Our new IMB president, Paul Chitwood, reminded us so well this week at our annual SBC meeting why we exist as a denomination (Rev 7:9). The work is still not complete. John did not promise an incalculable number from some nations nor a few tribes, peoples and languages, but all! Jesus will not be worshiped by some peoples of the world and praised by many languages on this planet. He will be praised and prized by all nations, tribes, peoples, and languages.
We exist for this reason as the Southern Baptist Convention. Under the “big tent” of the Baptist Faith & Message 2000, though differences remain, our common doctrinal commitment allows us, rather compels us, to work together for Revelation 7:9.
Let’s not forget that numbers matter. Though not telling the whole story, numbers tell an important one. We aim for a number so large that no one can count. We long for people from every nation, from all tribes and peoples and languages, standing before the throne and before the Lamb. To this work we set our sights because numbers matter.
When disasters strike, we must avoid the urge to throw out pat answers or offer flippant explanations. So how do we answer those struggling in the aftermath of disasters?
- We grieve with those who suffer. Suffering causes us to pause, to look at the hard questions, and should move us to weep with those who are weeping. Grieving hearts need someone to come alongside them. They do not need pat answers and simple explanations. Followers of Christ should be the first to respond with grace, love, and generous help. Kentucky Baptist Disaster Relief volunteers are often among the first to respond in the aftermath of disasters, and seek to bring help, healing, and hope to those affected.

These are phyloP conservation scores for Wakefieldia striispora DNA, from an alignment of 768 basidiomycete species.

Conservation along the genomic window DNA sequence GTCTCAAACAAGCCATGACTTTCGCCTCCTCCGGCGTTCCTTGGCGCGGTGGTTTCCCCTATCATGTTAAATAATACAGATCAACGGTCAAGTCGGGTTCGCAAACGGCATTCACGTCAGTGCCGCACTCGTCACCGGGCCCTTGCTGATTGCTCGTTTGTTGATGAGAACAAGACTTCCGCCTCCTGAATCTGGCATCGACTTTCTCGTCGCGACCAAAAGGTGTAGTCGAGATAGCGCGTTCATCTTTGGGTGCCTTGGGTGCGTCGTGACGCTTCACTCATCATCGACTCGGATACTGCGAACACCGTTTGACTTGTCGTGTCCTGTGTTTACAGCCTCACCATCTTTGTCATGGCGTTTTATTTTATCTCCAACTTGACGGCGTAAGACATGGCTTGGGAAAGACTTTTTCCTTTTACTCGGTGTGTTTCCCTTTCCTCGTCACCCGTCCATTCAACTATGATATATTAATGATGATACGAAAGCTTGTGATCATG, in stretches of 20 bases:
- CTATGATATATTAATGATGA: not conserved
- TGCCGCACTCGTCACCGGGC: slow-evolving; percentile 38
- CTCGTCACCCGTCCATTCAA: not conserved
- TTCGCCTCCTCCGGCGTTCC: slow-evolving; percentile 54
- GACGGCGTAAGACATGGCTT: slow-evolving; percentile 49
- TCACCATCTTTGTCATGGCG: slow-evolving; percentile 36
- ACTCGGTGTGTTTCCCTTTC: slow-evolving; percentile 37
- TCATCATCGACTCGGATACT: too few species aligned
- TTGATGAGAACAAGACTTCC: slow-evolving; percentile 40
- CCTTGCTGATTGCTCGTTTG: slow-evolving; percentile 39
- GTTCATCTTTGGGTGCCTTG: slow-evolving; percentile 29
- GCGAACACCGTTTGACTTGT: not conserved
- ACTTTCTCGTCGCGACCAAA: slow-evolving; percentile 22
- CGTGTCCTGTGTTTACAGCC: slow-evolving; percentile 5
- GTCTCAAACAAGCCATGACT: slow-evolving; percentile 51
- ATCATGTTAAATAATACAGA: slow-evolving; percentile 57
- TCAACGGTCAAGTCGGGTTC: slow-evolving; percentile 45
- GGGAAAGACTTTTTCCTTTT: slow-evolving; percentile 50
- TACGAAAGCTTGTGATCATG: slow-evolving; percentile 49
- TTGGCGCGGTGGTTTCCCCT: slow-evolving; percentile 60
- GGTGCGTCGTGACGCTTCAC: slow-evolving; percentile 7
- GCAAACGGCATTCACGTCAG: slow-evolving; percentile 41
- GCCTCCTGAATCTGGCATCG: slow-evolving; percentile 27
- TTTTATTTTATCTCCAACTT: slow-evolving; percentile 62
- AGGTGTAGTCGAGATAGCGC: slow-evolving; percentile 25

- We should be reminded of our many blessings. Life is a gift. Even the air that we breath is a gift from God. We should never trivialize the suffering, but we should also not forget all the goodness that we have been blessed with in life. God is good every day and even in the trying days, He has blessed us greatly.
- We must decide how we will respond to God. We can be angry with God or we can trust Him. We can question His goodness, or we can worship Him. Disasters remind us that tomorrow is uncertain, so we had better be prepared for eternity. The only way to be prepared for the uncertainty of life and for eternity is to know God in a personal relationship through Jesus Christ.
- We must rest our lives on a solid foundation. The Bible encourages us to build our lives on a foundation that cannot be shaken. Disasters remind us that this earth as we know it now will not go on forever. There is a time coming when time will cease, and this world will be gone in the twinkling of an eye. Tragedies teach us that the only sure hope is to know God through a personal relationship with Jesus Christ and to have the assurance of the life that He alone can give. The uncertainties of disasters remind us to prepare for the certainties that are to come. The only sure foundation to build one’s life upon is to know God and to rest our lives in His truth.
2 Corinthians 6:2
” For He says: I heard you in an acceptable time, and I helped you in the day of salvation. Look, now is the acceptable time; now is the day of salvation.”
If you would like to know more about how you can become a disaster relief volunteer or how you can know Jesus Christ in a personal relationship, contact us at [email protected] .